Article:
Process of The Late Work

On Materials :

John was very thrifty,  having been formed in the Great Depression;  so his economic use of the scanty funds available to us  made possible and affected the materials used throughout his late period.

In  1982 Yowell sold 18 paintings to a private collector;   one of them was a Sheehan from his middle work.  The money from this sale kept them in painting materials, and because Sheehan had rent control since the early 40’s, they managed to spend most of the time painting full time.

In the beginning they started on linen canvas but changed to wood panels to enable the larger works.  Eventually  they only painted on wood panels.  The works on linen canvas that had initially been stretched were removed from stretchers   and rolled away, until they were mounted on wood panels.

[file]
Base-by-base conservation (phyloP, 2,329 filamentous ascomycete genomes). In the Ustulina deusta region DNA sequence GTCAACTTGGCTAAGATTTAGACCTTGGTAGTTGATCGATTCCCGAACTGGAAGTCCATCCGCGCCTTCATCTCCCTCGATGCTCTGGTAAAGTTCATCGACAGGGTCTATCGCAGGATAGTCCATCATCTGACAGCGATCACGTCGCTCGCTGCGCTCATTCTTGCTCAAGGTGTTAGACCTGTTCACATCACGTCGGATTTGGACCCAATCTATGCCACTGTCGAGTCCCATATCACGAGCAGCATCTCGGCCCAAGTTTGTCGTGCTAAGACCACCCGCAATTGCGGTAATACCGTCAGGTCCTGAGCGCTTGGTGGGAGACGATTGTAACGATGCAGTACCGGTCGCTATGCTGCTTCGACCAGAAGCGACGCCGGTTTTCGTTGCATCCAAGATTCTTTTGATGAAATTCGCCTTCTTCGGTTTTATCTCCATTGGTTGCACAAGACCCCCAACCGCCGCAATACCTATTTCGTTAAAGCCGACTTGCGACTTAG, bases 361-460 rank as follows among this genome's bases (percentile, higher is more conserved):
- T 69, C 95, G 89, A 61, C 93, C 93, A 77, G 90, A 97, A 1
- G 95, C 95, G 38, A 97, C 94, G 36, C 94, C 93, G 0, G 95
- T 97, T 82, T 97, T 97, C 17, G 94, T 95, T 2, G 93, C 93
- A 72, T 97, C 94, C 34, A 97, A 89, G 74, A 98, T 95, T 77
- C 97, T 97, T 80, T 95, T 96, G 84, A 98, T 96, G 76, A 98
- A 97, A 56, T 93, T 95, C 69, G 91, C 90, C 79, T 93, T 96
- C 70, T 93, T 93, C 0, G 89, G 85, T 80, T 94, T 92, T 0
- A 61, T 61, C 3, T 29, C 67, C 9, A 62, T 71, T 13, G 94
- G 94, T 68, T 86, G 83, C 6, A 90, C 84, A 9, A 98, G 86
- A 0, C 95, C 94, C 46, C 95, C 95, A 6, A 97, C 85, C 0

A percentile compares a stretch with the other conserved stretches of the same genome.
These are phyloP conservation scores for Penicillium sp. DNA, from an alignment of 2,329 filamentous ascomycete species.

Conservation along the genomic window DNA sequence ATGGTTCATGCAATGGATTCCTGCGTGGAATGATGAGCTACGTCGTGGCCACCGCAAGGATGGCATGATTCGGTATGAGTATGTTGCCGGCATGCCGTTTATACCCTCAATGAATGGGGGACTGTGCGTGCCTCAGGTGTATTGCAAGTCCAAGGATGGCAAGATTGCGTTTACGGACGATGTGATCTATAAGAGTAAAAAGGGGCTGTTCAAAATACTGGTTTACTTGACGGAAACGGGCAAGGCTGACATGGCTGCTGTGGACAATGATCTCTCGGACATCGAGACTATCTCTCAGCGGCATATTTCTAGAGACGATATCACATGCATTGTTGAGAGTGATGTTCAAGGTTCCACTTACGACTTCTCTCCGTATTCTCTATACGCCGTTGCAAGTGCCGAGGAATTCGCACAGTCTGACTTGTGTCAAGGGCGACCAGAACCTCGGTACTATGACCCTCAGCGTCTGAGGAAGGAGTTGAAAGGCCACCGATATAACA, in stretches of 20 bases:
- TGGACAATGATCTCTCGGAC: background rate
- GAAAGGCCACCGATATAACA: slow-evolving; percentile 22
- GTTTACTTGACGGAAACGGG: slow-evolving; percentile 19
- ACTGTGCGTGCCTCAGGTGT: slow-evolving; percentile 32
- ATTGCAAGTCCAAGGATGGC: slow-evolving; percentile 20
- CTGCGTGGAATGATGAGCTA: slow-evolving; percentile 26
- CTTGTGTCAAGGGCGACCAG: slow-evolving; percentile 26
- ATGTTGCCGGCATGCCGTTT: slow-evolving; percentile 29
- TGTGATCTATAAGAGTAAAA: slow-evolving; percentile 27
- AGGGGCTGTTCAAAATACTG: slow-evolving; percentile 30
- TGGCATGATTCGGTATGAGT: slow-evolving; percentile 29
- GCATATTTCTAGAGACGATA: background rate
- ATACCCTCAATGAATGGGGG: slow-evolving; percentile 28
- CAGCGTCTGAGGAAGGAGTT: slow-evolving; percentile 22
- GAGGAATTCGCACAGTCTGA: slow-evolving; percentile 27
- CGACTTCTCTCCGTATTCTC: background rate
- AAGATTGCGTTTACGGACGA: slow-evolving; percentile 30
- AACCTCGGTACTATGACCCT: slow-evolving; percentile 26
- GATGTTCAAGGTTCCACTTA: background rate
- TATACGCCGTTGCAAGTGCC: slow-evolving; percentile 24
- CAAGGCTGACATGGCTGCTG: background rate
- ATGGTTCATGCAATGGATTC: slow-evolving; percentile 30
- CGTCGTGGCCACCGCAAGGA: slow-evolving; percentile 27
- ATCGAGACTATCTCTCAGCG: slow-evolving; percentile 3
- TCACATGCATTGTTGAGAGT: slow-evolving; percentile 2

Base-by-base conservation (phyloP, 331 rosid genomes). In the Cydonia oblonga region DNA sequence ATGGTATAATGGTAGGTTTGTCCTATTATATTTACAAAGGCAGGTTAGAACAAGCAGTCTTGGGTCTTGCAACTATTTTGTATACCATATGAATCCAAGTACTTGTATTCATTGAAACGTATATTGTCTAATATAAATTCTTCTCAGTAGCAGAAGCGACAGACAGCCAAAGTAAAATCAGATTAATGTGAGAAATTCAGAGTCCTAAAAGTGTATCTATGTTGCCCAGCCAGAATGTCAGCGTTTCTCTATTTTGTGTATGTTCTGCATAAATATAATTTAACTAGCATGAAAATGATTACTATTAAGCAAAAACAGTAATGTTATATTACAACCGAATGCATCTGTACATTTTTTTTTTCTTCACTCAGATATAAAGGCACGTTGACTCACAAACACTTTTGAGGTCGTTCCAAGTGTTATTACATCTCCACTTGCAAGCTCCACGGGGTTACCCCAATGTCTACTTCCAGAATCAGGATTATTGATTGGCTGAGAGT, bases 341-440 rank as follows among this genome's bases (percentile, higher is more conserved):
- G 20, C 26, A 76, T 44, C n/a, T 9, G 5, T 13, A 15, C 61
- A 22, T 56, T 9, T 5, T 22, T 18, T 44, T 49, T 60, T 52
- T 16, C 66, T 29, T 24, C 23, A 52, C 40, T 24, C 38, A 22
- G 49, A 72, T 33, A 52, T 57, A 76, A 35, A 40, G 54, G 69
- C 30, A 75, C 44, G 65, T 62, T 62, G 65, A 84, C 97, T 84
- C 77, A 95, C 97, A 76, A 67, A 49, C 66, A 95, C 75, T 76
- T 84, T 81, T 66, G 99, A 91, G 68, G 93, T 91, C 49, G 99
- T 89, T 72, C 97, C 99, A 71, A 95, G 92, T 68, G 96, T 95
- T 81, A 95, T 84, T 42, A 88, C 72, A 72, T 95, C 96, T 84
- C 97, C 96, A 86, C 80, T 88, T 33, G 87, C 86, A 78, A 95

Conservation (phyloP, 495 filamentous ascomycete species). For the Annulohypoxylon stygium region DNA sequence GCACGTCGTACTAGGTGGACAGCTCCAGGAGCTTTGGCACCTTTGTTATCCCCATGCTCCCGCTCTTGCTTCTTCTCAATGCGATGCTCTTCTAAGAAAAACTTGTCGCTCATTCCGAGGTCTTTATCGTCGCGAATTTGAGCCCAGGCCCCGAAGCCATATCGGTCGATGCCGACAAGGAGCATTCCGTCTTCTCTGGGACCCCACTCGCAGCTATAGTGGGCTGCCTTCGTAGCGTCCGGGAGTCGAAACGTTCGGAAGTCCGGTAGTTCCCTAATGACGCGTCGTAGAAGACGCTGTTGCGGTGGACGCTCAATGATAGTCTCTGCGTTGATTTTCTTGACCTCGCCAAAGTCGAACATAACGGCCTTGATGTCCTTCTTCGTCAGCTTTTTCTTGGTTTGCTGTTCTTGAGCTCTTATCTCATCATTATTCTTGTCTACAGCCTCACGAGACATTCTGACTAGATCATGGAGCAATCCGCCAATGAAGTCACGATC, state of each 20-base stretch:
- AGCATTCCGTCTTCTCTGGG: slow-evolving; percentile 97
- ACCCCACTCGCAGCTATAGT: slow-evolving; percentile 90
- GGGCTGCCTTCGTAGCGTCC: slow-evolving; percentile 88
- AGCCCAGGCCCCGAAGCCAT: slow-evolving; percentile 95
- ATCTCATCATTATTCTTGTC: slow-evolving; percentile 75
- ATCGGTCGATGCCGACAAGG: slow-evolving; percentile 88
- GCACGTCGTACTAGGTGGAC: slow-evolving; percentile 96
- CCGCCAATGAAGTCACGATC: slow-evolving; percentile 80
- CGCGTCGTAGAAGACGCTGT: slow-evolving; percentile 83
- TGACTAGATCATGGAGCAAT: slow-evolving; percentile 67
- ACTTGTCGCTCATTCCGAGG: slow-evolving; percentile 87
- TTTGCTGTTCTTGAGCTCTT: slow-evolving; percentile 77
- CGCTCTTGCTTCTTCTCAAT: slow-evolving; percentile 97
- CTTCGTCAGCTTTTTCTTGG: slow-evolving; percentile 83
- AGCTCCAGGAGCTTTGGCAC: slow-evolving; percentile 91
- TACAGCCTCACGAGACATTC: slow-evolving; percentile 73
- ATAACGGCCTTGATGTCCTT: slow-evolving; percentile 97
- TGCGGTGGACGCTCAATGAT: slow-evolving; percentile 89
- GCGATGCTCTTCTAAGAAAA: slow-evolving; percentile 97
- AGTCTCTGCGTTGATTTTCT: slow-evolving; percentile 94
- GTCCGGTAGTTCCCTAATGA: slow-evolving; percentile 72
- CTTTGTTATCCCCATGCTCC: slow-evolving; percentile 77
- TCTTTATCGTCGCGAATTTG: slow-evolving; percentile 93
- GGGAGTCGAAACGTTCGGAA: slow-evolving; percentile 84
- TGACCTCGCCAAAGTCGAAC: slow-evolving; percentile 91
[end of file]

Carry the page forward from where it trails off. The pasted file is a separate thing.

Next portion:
When they started Sheehan would have Yowell pin linen canvas to a 1/2″  pressed cardboard board, later they switched to Wood panels.  Sheehan would begin with a charcoal drawing of the outline of his design.  Some of the paintings would change as they evolved by verbal direction from Sheehan until complete;  though most were  straight forward following the original drawing;  mixing of  color and application of  paint  was then by verbal instruction to Yowell.

 

Jacksons Action – John Sheehan & Christopher Yowell (application)

Around 199o he requested two diamonds be applied on some work to the lower right hand corner of the border area.   Subsequently he asked for most of them to be removed,  when he felt they  were interfering with the painting and defeating the purpose of the borders  i.e.  as a buffer to keep distractions away.

Basically they worked in three sizes   (1)  where the shortest side was four feet.   (2) where the longest side was four feet.  (3) where one side was 2 feet or less.

They produced approximately about 100 works by Sheehan over the fifteen years they worked together.  Yowell also produced over 200 of his own works  during this time.